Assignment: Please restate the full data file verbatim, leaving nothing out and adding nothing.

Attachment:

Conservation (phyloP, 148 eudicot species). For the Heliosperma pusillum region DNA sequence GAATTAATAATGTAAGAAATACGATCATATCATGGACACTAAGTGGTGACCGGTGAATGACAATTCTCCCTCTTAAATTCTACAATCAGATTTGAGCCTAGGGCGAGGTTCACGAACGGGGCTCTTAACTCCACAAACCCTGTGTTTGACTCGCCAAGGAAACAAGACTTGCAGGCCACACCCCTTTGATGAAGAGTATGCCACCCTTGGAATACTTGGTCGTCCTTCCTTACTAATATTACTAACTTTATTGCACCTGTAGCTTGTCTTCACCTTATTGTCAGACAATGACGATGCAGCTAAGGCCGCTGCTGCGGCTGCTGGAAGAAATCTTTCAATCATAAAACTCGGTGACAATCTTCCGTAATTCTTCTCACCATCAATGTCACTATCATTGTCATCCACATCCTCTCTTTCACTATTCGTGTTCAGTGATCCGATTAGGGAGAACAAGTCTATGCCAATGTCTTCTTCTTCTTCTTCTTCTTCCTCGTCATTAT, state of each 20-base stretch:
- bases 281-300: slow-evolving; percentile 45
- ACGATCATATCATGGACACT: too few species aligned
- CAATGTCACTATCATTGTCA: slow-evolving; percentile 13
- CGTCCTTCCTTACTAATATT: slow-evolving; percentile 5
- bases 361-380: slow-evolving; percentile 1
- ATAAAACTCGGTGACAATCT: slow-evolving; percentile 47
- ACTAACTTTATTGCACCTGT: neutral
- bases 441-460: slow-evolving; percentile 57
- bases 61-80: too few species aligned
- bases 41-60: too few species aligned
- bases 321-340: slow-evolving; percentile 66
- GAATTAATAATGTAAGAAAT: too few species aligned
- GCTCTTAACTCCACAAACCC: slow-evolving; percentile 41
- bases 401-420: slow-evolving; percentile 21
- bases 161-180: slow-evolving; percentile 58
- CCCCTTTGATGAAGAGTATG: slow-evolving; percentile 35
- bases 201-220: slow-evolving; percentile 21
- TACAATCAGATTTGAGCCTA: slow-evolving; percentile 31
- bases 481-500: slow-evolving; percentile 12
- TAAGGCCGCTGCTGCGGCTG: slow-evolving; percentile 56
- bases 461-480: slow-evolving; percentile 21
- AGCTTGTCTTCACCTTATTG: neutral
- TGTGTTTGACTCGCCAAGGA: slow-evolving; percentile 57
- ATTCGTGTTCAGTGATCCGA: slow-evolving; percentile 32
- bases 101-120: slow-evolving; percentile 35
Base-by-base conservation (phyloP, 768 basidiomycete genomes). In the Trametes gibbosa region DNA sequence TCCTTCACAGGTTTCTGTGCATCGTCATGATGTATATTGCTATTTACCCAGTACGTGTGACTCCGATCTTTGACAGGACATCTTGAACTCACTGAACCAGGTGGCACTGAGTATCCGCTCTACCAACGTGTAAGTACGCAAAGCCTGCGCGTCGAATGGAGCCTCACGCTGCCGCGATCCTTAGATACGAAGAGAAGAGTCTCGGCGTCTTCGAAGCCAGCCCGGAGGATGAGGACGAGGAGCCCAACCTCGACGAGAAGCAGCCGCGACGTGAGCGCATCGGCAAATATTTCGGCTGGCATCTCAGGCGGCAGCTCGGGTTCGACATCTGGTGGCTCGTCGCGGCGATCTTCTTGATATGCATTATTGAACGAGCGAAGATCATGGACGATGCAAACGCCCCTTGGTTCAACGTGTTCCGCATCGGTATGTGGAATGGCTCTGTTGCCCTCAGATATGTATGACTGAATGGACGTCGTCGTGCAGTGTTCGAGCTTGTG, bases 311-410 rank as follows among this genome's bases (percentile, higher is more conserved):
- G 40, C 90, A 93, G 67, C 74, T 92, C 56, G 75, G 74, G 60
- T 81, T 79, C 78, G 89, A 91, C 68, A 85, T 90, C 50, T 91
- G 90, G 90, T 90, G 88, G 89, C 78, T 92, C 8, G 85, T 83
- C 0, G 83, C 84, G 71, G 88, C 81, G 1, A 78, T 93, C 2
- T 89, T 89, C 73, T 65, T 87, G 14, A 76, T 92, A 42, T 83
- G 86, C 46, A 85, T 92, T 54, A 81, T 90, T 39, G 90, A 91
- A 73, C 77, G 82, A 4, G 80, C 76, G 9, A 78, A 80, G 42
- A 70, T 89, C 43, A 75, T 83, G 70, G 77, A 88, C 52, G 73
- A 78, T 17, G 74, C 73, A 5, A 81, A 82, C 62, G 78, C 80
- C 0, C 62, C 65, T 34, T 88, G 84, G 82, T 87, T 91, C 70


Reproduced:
Conservation (phyloP, 148 eudicot species). For the Heliosperma pusillum region DNA sequence GAATTAATAATGTAAGAAATACGATCATATCATGGACACTAAGTGGTGACCGGTGAATGACAATTCTCCCTCTTAAATTCTACAATCAGATTTGAGCCTAGGGCGAGGTTCACGAACGGGGCTCTTAACTCCACAAACCCTGTGTTTGACTCGCCAAGGAAACAAGACTTGCAGGCCACACCCCTTTGATGAAGAGTATGCCACCCTTGGAATACTTGGTCGTCCTTCCTTACTAATATTACTAACTTTATTGCACCTGTAGCTTGTCTTCACCTTATTGTCAGACAATGACGATGCAGCTAAGGCCGCTGCTGCGGCTGCTGGAAGAAATCTTTCAATCATAAAACTCGGTGACAATCTTCCGTAATTCTTCTCACCATCAATGTCACTATCATTGTCATCCACATCCTCTCTTTCACTATTCGTGTTCAGTGATCCGATTAGGGAGAACAAGTCTATGCCAATGTCTTCTTCTTCTTCTTCTTCTTCCTCGTCATTAT, state of each 20-base stretch:
- bases 281-300: slow-evolving; percentile 45
- ACGATCATATCATGGACACT: too few species aligned
- CAATGTCACTATCATTGTCA: slow-evolving; percentile 13
- CGTCCTTCCTTACTAATATT: slow-evolving; percentile 5
- bases 361-380: slow-evolving; percentile 1
- ATAAAACTCGGTGACAATCT: slow-evolving; percentile 47
- ACTAACTTTATTGCACCTGT: neutral
- bases 441-460: slow-evolving; percentile 57
- bases 61-80: too few species aligned
- bases 41-60: too few species aligned
- bases 321-340: slow-evolving; percentile 66
- GAATTAATAATGTAAGAAAT: too few species aligned
- GCTCTTAACTCCACAAACCC: slow-evolving; percentile 41
- bases 401-420: slow-evolving; percentile 21
- bases 161-180: slow-evolving; percentile 58
- CCCCTTTGATGAAGAGTATG: slow-evolving; percentile 35
- bases 201-220: slow-evolving; percentile 21
- TACAATCAGATTTGAGCCTA: slow-evolving; percentile 31
- bases 481-500: slow-evolving; percentile 12
- TAAGGCCGCTGCTGCGGCTG: slow-evolving; percentile 56
- bases 461-480: slow-evolving; percentile 21
- AGCTTGTCTTCACCTTATTG: neutral
- TGTGTTTGACTCGCCAAGGA: slow-evolving; percentile 57
- ATTCGTGTTCAGTGATCCGA: slow-evolving; percentile 32
- bases 101-120: slow-evolving; percentile 35
Base-by-base conservation (phyloP, 768 basidiomycete genomes). In the Trametes gibbosa region DNA sequence TCCTTCACAGGTTTCTGTGCATCGTCATGATGTATATTGCTATTTACCCAGTACGTGTGACTCCGATCTTTGACAGGACATCTTGAACTCACTGAACCAGGTGGCACTGAGTATCCGCTCTACCAACGTGTAAGTACGCAAAGCCTGCGCGTCGAATGGAGCCTCACGCTGCCGCGATCCTTAGATACGAAGAGAAGAGTCTCGGCGTCTTCGAAGCCAGCCCGGAGGATGAGGACGAGGAGCCCAACCTCGACGAGAAGCAGCCGCGACGTGAGCGCATCGGCAAATATTTCGGCTGGCATCTCAGGCGGCAGCTCGGGTTCGACATCTGGTGGCTCGTCGCGGCGATCTTCTTGATATGCATTATTGAACGAGCGAAGATCATGGACGATGCAAACGCCCCTTGGTTCAACGTGTTCCGCATCGGTATGTGGAATGGCTCTGTTGCCCTCAGATATGTATGACTGAATGGACGTCGTCGTGCAGTGTTCGAGCTTGTG, bases 311-410 rank as follows among this genome's bases (percentile, higher is more conserved):
- G 40, C 90, A 93, G 67, C 74, T 92, C 56, G 75, G 74, G 60
- T 81, T 79, C 78, G 89, A 91, C 68, A 85, T 90, C 50, T 91
- G 90, G 90, T 90, G 88, G 89, C 78, T 92, C 8, G 85, T 83
- C 0, G 83, C 84, G 71, G 88, C 81, G 1, A 78, T 93, C 2
- T 89, T 89, C 73, T 65, T 87, G 14, A 76, T 92, A 42, T 83
- G 86, C 46, A 85, T 92, T 54, A 81, T 90, T 39, G 90, A 91
- A 73, C 77, G 82, A 4, G 80, C 76, G 9, A 78, A 80, G 42
- A 70, T 89, C 43, A 75, T 83, G 70, G 77, A 88, C 52, G 73
- A 78, T 17, G 74, C 73, A 5, A 81, A 82, C 62, G 78, C 80
- C 0, C 62, C 65, T 34, T 88, G 84, G 82, T 87, T 91, C 70